Every now and then in the world of tennis there is a remarkable clamour for Roger Federer to take his leave from the game. Those that propose this idea argue that he is going to tarnish his reputation by merely fading out of the game, rather than capping his career with a moment of victory. They seem to adopt the bizarre view that Federer is some sort of unwanted elderly relative of the ATP family, embarrassing himself by recounting oft heard anecdotes of past glories when he should really be in a retirement home by now.
Frankly, this should seem a ridiculous argument to all fans of the sport. Federer still has an evident passion for tennis and has a creative flare about his style of play which is refreshing in an era where power seemingly counts for everything. He has been the poster boy for easy on the eye tennis for years now and has the skill to continue to excel in that role during the twilight years of his career. His style is frequently described with words that might seem over the top; words like ‘artistry’ and ‘élan’ are often thrown around by commentators in awe of that trademark forehand and single handed backhand. Federer, though, is one of few players whose shots might actually merit overexcited proclamations from John Inverdale or Sue Barker, proclamations along the lines of “that was an oil painting of a backhand.” There is no doubt that he is one of the most exciting and talented players to have picked up a racket, and the game will lose a fantastic presence when he eventually does retire.
That moment, however, is hopefully still a while away.
His recent win over Gilles Simon in the final of the Shanghai Rolex Masters, surpassing Novak Djokovic en route, proves that he still has the ability to compete in high level tournaments. We should not forget that earlier this year, the Wimbledon final went right down to the wire before Djokovic proved his legendary mettle and was able to emerge as victor in the fifth set. Also, at the US Open, a semi-final run could only be halted by a reborn and imperious Marin Cilic.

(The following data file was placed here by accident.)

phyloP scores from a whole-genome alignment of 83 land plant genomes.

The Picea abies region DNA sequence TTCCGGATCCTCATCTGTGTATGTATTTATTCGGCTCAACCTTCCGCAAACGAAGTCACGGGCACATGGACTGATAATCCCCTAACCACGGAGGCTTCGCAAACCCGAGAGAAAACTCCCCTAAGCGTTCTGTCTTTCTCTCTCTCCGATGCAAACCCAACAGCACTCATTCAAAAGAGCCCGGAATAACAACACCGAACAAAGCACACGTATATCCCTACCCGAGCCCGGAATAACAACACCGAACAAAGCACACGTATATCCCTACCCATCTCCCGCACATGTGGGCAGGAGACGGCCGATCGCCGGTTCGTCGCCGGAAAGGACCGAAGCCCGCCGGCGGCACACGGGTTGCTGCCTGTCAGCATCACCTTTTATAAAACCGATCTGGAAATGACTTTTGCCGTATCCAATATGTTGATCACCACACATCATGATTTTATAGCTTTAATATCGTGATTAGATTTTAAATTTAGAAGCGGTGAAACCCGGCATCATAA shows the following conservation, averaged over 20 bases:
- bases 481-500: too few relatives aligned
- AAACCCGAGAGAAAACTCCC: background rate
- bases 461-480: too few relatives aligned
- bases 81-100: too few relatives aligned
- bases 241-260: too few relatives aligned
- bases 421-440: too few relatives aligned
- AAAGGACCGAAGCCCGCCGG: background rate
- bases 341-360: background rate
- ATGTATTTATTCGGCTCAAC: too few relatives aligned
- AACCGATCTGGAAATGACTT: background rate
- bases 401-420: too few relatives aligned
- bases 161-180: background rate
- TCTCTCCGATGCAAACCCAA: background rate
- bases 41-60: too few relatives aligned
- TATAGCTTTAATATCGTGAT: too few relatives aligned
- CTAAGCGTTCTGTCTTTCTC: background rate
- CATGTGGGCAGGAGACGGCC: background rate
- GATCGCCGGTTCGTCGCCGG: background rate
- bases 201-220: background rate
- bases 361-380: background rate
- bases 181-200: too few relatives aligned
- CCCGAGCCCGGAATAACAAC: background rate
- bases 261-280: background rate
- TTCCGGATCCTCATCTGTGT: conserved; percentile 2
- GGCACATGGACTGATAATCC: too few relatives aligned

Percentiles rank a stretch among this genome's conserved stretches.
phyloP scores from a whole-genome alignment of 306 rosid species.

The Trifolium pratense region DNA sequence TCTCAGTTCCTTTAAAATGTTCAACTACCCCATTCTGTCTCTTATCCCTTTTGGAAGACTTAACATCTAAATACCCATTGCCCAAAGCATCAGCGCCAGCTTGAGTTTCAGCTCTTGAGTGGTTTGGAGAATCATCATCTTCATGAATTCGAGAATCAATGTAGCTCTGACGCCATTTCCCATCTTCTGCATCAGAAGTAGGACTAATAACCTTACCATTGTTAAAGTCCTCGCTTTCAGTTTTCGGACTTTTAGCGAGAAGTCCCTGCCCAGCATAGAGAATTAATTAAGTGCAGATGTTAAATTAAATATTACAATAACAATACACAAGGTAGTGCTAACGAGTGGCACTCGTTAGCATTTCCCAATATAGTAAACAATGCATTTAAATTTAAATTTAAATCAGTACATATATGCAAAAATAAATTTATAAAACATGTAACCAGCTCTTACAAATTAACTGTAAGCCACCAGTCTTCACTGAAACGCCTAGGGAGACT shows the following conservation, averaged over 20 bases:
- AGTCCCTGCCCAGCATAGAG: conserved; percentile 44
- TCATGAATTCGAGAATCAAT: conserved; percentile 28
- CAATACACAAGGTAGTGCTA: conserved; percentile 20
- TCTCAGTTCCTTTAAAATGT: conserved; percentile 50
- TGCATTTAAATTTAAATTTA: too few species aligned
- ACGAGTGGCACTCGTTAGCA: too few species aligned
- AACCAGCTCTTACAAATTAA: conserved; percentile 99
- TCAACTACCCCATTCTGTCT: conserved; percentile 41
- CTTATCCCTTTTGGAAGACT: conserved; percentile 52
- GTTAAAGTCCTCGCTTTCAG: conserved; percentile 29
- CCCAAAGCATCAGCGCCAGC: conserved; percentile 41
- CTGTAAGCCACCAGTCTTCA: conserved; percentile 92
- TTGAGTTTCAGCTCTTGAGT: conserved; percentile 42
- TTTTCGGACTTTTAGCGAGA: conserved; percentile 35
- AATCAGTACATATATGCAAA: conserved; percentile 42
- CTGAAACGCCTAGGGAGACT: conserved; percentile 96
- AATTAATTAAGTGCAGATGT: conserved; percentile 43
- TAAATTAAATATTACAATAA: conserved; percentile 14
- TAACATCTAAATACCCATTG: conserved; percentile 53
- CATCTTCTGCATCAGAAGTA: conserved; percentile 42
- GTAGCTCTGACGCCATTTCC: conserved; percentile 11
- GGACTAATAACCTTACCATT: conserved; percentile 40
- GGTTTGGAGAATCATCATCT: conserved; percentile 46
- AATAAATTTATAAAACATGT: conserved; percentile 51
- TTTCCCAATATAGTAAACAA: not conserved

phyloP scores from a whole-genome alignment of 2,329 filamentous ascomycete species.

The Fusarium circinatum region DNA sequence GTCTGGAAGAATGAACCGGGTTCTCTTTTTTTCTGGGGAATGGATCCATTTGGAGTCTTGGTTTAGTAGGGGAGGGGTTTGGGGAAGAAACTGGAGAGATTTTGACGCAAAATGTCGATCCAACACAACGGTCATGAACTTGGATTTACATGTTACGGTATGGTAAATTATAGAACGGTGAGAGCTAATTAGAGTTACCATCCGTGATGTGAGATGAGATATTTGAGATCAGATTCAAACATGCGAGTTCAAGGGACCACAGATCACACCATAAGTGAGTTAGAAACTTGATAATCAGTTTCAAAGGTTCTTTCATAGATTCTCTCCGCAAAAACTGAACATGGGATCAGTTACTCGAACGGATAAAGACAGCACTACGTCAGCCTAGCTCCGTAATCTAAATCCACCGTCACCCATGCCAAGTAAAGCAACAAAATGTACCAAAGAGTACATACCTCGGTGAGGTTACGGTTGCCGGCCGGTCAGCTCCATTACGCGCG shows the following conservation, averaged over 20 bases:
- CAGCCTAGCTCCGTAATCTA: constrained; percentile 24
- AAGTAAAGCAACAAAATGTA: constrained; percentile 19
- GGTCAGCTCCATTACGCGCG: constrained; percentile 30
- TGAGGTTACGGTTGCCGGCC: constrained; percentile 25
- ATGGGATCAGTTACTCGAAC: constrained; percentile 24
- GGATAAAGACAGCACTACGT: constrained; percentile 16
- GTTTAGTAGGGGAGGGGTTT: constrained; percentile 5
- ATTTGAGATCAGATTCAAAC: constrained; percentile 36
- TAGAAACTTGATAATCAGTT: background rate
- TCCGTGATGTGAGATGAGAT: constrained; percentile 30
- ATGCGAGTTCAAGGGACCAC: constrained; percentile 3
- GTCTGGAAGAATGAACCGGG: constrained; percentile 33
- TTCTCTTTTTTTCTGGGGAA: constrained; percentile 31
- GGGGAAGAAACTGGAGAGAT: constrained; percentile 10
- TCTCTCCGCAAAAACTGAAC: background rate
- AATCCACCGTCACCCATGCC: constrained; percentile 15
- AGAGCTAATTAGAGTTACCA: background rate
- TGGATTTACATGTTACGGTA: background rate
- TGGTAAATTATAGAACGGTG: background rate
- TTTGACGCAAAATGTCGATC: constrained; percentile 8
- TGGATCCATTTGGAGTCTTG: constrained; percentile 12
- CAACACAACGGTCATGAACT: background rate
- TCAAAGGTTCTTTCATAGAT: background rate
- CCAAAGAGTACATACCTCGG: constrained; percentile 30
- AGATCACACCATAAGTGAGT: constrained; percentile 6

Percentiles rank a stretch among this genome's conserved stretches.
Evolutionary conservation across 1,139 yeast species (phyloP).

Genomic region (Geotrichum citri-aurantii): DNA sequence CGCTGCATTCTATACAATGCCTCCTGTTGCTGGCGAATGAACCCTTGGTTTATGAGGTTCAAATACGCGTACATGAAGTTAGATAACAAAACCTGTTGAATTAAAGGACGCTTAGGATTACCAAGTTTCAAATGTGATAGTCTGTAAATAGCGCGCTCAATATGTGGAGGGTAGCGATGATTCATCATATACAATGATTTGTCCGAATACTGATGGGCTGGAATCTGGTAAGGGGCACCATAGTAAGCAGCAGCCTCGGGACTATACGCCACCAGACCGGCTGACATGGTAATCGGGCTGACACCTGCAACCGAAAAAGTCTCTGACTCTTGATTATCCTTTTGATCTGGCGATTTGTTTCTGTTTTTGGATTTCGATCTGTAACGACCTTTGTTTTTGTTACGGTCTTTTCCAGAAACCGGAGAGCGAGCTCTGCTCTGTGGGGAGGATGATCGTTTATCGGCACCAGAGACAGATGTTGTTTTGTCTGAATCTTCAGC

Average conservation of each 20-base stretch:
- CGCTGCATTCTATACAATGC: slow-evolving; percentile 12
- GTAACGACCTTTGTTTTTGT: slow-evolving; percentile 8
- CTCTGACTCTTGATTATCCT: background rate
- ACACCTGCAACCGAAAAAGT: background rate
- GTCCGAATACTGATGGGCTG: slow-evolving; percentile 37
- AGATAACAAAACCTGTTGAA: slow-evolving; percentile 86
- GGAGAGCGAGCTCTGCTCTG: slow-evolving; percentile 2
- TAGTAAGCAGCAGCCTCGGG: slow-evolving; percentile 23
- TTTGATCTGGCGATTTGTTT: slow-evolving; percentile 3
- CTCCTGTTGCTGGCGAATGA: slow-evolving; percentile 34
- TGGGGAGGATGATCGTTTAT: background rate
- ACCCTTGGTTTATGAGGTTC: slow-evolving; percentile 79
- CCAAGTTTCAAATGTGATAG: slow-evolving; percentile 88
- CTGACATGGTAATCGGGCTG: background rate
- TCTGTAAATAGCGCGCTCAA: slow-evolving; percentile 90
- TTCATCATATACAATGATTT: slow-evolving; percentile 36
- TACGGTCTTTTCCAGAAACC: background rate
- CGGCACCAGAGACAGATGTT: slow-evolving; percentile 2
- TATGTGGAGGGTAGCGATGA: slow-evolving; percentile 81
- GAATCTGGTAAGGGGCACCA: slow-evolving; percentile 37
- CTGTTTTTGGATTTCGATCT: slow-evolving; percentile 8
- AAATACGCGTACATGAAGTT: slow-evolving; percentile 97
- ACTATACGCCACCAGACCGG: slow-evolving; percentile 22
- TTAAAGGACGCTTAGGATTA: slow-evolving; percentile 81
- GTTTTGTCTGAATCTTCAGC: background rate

The arrival of Stefan Edberg on his team helps to explain the promise shown at these tournaments. The Swedish legend’s presence in Federer’s box has led a greater depth to his game. A further focus on serves and volleys mean that he is able to pick up more easy points on his serve, conserving energy and allowing him to be more of a challenge when he has to receive. Of course, the threat posed by his stunning ground strokes has not disappeared, they have just been enhanced by another weapon. This tactical change should not be underestimated, given he does not have the stamina to engage in the trench warfare style of tennis propagated by Nadal and Djokovic, and amongst an encroaching backdrop of threatening young imitators.
Looking ahead, the ATP World Tour Finals is the biggest tournament on the horizon, taking place in early November. This elite tournament, involving only the top eight singles players at the close of the season, will serve as a useful indicator of Federer’s chances for the 2015 season. There is no doubt that it will be a testing tournament for Federer, however, with Rafael Nadal set to be sidelined due to injury, one of the larger recurring thorns in Federer’s side will not be lying in wait.
With a fantastic recent win and a well-adapted style that ensures his place as a dangerous yet still dazzling player, it beggars belief that there should be people actively trying to harry him out of the game.
Whilst it is by no means a certainty that his current run of good form can continue to propel him towards an elusive 18th Grand Slam title, we cannot dismiss the presence of Federer in the game. This is especially clear when considering a recent comment made by Djokovic, acknowledging that their recent Shanghai semi-final was “one of the best matches he’s played against me” and that his current rival for the number one spot is “playing as good as ever.”
So let us not usher one of the finest players the game has ever seen so fervently into retirement. I, for one, am not ready to see a Federer whose sole appearance on the television consists of him forcing a smug smile whilst looking into a mirror as he drags a Gillette razor across his face. I believe that he will carry on playing for as long as he still enjoys it and has a passion for it.
Federer may be ageing, but he still has a deserved place at the top of the tennis world, and surely any fan of the sport who wants to see high quality tennis would be more than happy to see him grace the game for at least a couple more years.